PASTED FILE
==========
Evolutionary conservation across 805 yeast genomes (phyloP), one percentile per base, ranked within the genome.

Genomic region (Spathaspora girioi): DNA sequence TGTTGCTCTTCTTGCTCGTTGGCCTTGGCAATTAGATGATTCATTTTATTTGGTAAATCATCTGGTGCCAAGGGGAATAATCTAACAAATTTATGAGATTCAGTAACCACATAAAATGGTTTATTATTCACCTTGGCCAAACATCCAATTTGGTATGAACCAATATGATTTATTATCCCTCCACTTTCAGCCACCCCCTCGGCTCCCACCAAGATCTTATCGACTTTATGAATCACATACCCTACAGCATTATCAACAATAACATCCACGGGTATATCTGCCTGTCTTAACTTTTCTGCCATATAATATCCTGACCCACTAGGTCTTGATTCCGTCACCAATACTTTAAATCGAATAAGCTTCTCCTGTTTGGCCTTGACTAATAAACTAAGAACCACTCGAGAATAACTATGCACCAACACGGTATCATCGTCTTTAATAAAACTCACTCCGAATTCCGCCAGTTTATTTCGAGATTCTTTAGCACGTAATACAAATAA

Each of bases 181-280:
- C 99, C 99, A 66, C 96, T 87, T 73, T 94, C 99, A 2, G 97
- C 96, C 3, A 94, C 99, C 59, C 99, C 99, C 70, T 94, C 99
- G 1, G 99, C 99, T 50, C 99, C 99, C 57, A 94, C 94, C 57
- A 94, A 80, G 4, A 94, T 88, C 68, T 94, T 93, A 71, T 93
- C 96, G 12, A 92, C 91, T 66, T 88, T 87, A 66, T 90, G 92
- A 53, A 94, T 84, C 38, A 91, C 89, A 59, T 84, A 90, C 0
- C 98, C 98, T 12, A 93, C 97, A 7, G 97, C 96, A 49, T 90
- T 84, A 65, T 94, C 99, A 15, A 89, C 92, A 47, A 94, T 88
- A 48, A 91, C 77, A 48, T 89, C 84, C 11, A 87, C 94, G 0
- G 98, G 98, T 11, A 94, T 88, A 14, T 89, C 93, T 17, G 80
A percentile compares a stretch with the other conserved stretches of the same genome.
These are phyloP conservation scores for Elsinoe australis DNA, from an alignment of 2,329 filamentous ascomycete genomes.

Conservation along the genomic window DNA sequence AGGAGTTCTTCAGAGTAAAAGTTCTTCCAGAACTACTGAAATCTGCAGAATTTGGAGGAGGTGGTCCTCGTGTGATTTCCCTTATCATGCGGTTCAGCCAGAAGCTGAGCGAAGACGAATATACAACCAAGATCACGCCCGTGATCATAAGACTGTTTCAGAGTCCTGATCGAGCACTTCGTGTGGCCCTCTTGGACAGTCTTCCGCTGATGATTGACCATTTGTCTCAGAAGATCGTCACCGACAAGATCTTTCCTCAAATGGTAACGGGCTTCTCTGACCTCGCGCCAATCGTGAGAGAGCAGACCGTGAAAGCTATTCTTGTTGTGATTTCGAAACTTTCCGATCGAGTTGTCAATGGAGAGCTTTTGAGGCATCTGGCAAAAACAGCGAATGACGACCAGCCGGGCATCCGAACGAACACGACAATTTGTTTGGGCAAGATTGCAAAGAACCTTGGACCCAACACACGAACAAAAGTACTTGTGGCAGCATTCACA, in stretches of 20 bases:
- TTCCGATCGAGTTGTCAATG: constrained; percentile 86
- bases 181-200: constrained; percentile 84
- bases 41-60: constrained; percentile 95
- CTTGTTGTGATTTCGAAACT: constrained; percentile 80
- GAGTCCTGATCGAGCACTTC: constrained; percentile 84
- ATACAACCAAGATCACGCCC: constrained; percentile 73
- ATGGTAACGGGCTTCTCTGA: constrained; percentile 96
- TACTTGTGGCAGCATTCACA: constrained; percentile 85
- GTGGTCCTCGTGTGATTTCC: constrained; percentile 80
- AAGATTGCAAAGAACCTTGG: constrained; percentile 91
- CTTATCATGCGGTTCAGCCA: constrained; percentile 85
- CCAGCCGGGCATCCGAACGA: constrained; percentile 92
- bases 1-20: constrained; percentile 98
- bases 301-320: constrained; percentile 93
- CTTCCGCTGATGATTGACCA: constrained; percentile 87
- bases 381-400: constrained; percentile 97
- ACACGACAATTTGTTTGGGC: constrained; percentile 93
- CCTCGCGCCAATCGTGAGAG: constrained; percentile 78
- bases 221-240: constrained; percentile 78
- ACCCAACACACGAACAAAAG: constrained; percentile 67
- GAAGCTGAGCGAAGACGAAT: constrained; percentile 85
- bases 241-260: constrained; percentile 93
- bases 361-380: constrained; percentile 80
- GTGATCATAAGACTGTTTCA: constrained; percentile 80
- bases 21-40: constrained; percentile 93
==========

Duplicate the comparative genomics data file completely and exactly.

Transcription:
Evolutionary conservation across 805 yeast genomes (phyloP), one percentile per base, ranked within the genome.

Genomic region (Spathaspora girioi): DNA sequence TGTTGCTCTTCTTGCTCGTTGGCCTTGGCAATTAGATGATTCATTTTATTTGGTAAATCATCTGGTGCCAAGGGGAATAATCTAACAAATTTATGAGATTCAGTAACCACATAAAATGGTTTATTATTCACCTTGGCCAAACATCCAATTTGGTATGAACCAATATGATTTATTATCCCTCCACTTTCAGCCACCCCCTCGGCTCCCACCAAGATCTTATCGACTTTATGAATCACATACCCTACAGCATTATCAACAATAACATCCACGGGTATATCTGCCTGTCTTAACTTTTCTGCCATATAATATCCTGACCCACTAGGTCTTGATTCCGTCACCAATACTTTAAATCGAATAAGCTTCTCCTGTTTGGCCTTGACTAATAAACTAAGAACCACTCGAGAATAACTATGCACCAACACGGTATCATCGTCTTTAATAAAACTCACTCCGAATTCCGCCAGTTTATTTCGAGATTCTTTAGCACGTAATACAAATAA

Each of bases 181-280:
- C 99, C 99, A 66, C 96, T 87, T 73, T 94, C 99, A 2, G 97
- C 96, C 3, A 94, C 99, C 59, C 99, C 99, C 70, T 94, C 99
- G 1, G 99, C 99, T 50, C 99, C 99, C 57, A 94, C 94, C 57
- A 94, A 80, G 4, A 94, T 88, C 68, T 94, T 93, A 71, T 93
- C 96, G 12, A 92, C 91, T 66, T 88, T 87, A 66, T 90, G 92
- A 53, A 94, T 84, C 38, A 91, C 89, A 59, T 84, A 90, C 0
- C 98, C 98, T 12, A 93, C 97, A 7, G 97, C 96, A 49, T 90
- T 84, A 65, T 94, C 99, A 15, A 89, C 92, A 47, A 94, T 88
- A 48, A 91, C 77, A 48, T 89, C 84, C 11, A 87, C 94, G 0
- G 98, G 98, T 11, A 94, T 88, A 14, T 89, C 93, T 17, G 80
A percentile compares a stretch with the other conserved stretches of the same genome.
These are phyloP conservation scores for Elsinoe australis DNA, from an alignment of 2,329 filamentous ascomycete genomes.

Conservation along the genomic window DNA sequence AGGAGTTCTTCAGAGTAAAAGTTCTTCCAGAACTACTGAAATCTGCAGAATTTGGAGGAGGTGGTCCTCGTGTGATTTCCCTTATCATGCGGTTCAGCCAGAAGCTGAGCGAAGACGAATATACAACCAAGATCACGCCCGTGATCATAAGACTGTTTCAGAGTCCTGATCGAGCACTTCGTGTGGCCCTCTTGGACAGTCTTCCGCTGATGATTGACCATTTGTCTCAGAAGATCGTCACCGACAAGATCTTTCCTCAAATGGTAACGGGCTTCTCTGACCTCGCGCCAATCGTGAGAGAGCAGACCGTGAAAGCTATTCTTGTTGTGATTTCGAAACTTTCCGATCGAGTTGTCAATGGAGAGCTTTTGAGGCATCTGGCAAAAACAGCGAATGACGACCAGCCGGGCATCCGAACGAACACGACAATTTGTTTGGGCAAGATTGCAAAGAACCTTGGACCCAACACACGAACAAAAGTACTTGTGGCAGCATTCACA, in stretches of 20 bases:
- TTCCGATCGAGTTGTCAATG: constrained; percentile 86
- bases 181-200: constrained; percentile 84
- bases 41-60: constrained; percentile 95
- CTTGTTGTGATTTCGAAACT: constrained; percentile 80
- GAGTCCTGATCGAGCACTTC: constrained; percentile 84
- ATACAACCAAGATCACGCCC: constrained; percentile 73
- ATGGTAACGGGCTTCTCTGA: constrained; percentile 96
- TACTTGTGGCAGCATTCACA: constrained; percentile 85
- GTGGTCCTCGTGTGATTTCC: constrained; percentile 80
- AAGATTGCAAAGAACCTTGG: constrained; percentile 91
- CTTATCATGCGGTTCAGCCA: constrained; percentile 85
- CCAGCCGGGCATCCGAACGA: constrained; percentile 92
- bases 1-20: constrained; percentile 98
- bases 301-320: constrained; percentile 93
- CTTCCGCTGATGATTGACCA: constrained; percentile 87
- bases 381-400: constrained; percentile 97
- ACACGACAATTTGTTTGGGC: constrained; percentile 93
- CCTCGCGCCAATCGTGAGAG: constrained; percentile 78
- bases 221-240: constrained; percentile 78
- ACCCAACACACGAACAAAAG: constrained; percentile 67
- GAAGCTGAGCGAAGACGAAT: constrained; percentile 85
- bases 241-260: constrained; percentile 93
- bases 361-380: constrained; percentile 80
- GTGATCATAAGACTGTTTCA: constrained; percentile 80
- bases 21-40: constrained; percentile 93